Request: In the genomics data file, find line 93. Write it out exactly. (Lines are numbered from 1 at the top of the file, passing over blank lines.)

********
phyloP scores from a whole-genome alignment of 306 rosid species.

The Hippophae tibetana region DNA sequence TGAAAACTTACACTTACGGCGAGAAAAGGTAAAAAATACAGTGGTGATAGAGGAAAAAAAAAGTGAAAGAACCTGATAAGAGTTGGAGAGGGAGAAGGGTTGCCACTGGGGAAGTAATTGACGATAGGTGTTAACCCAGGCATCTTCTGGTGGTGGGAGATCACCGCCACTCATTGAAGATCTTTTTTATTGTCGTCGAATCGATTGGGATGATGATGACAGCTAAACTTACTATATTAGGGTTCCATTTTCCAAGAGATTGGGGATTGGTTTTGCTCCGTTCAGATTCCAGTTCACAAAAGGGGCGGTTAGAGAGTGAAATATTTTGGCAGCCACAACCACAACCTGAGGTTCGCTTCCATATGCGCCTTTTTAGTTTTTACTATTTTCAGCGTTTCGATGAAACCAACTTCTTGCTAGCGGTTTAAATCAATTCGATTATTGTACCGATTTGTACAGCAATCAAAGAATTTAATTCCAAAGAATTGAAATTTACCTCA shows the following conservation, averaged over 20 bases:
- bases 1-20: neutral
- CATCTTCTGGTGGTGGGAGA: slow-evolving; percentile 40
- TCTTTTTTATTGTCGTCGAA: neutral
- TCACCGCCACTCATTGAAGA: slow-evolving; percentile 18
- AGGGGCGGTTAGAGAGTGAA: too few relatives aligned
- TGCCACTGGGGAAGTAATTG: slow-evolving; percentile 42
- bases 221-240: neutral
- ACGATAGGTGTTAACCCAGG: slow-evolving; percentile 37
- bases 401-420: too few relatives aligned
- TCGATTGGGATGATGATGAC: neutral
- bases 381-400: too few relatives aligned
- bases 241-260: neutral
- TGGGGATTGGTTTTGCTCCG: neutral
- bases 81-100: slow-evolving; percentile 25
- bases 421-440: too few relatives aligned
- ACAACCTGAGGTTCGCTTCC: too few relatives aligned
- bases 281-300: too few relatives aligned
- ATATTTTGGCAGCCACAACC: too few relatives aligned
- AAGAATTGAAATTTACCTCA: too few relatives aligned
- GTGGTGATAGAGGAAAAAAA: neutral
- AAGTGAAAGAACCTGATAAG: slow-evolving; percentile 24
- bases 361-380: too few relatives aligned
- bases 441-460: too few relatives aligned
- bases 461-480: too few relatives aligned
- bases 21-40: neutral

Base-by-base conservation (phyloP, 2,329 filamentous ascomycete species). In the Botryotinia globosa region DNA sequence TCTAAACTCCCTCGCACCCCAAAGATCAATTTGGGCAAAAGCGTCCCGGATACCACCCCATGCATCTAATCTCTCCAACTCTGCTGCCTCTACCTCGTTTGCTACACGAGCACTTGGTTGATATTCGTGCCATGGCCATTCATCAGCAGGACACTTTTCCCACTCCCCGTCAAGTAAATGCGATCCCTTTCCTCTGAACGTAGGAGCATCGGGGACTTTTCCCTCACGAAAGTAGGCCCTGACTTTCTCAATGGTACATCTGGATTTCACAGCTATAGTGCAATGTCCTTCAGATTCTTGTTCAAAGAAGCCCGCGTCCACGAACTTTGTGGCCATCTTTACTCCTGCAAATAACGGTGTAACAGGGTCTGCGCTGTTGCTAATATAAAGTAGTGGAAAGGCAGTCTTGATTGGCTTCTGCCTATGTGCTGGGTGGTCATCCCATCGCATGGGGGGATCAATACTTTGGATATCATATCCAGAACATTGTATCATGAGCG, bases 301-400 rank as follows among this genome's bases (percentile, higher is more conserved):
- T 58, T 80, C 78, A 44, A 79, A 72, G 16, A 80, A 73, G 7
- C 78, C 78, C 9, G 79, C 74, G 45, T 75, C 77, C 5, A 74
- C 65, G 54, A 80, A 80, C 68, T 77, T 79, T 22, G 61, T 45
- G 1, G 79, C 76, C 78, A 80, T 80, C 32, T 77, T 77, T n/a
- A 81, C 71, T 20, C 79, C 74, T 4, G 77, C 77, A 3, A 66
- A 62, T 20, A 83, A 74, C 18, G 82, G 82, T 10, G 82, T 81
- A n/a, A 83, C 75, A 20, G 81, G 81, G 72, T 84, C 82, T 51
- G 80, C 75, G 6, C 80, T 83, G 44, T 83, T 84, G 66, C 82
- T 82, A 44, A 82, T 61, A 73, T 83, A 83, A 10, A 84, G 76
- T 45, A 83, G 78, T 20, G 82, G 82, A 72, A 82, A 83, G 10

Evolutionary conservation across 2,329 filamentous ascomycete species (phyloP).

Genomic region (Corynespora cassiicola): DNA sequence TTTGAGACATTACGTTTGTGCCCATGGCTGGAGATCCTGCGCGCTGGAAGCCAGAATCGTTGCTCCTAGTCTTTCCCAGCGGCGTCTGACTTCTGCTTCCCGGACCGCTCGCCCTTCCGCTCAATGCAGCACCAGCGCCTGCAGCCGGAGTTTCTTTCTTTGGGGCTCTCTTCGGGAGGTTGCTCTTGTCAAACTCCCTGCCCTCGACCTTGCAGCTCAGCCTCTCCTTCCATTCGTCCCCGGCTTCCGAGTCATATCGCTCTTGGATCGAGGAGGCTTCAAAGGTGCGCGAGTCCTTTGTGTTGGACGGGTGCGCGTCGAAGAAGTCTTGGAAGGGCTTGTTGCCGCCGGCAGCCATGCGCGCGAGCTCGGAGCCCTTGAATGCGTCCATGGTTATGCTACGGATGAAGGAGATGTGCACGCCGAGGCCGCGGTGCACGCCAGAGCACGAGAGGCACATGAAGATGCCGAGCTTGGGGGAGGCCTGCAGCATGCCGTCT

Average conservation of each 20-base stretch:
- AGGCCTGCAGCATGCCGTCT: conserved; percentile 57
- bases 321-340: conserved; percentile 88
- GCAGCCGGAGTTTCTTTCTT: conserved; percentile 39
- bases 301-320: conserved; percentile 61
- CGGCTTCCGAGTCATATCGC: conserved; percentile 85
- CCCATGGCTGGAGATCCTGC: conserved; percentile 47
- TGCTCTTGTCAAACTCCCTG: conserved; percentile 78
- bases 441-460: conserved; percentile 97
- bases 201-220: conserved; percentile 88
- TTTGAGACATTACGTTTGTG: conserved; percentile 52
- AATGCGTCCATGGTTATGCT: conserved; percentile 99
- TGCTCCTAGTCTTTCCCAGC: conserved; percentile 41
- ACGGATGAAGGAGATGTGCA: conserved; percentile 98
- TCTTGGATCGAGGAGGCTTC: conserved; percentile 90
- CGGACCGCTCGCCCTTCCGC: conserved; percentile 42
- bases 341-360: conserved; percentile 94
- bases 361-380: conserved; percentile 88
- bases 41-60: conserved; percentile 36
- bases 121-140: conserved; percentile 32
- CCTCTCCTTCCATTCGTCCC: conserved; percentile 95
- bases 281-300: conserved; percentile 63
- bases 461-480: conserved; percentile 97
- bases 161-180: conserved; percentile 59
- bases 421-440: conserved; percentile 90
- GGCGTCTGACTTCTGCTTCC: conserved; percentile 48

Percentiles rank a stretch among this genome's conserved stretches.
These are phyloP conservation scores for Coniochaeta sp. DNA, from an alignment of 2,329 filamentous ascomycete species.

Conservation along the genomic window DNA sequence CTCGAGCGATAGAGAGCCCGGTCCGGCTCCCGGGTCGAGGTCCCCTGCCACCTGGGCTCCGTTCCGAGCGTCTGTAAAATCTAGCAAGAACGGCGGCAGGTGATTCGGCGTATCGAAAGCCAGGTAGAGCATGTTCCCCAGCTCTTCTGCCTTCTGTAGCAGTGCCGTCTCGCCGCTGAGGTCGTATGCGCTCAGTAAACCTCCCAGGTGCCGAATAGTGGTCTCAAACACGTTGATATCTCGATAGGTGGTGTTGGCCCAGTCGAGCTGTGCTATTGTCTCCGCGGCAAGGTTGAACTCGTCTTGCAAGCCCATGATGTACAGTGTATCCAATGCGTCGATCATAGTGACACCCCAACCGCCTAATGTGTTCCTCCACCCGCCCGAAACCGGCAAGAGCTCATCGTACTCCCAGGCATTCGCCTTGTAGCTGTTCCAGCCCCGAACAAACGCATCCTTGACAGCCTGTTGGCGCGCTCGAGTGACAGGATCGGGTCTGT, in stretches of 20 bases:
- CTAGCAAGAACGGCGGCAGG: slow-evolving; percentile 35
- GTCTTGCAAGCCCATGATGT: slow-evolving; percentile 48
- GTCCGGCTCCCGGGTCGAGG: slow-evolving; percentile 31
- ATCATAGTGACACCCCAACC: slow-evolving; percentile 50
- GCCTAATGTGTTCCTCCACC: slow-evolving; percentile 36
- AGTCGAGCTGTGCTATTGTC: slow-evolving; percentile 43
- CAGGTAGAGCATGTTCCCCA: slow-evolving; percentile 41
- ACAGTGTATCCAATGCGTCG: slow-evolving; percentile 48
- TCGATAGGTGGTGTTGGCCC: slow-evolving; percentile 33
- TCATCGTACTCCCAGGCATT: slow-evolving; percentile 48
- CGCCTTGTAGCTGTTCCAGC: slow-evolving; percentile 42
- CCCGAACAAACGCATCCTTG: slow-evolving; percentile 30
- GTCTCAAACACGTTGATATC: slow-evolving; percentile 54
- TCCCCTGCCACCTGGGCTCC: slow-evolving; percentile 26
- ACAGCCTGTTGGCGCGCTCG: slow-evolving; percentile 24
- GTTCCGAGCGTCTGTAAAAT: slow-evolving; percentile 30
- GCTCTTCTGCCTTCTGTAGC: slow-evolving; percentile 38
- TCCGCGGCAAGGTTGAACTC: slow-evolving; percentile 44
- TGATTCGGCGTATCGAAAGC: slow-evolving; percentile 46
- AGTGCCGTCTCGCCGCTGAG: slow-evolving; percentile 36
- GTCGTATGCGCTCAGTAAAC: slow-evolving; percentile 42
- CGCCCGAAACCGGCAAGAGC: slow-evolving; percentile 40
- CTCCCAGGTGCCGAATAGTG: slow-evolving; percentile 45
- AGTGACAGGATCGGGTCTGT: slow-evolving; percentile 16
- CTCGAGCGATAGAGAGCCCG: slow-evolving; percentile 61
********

- AGTGACAGGATCGGGTCTGT: slow-evolving; percentile 16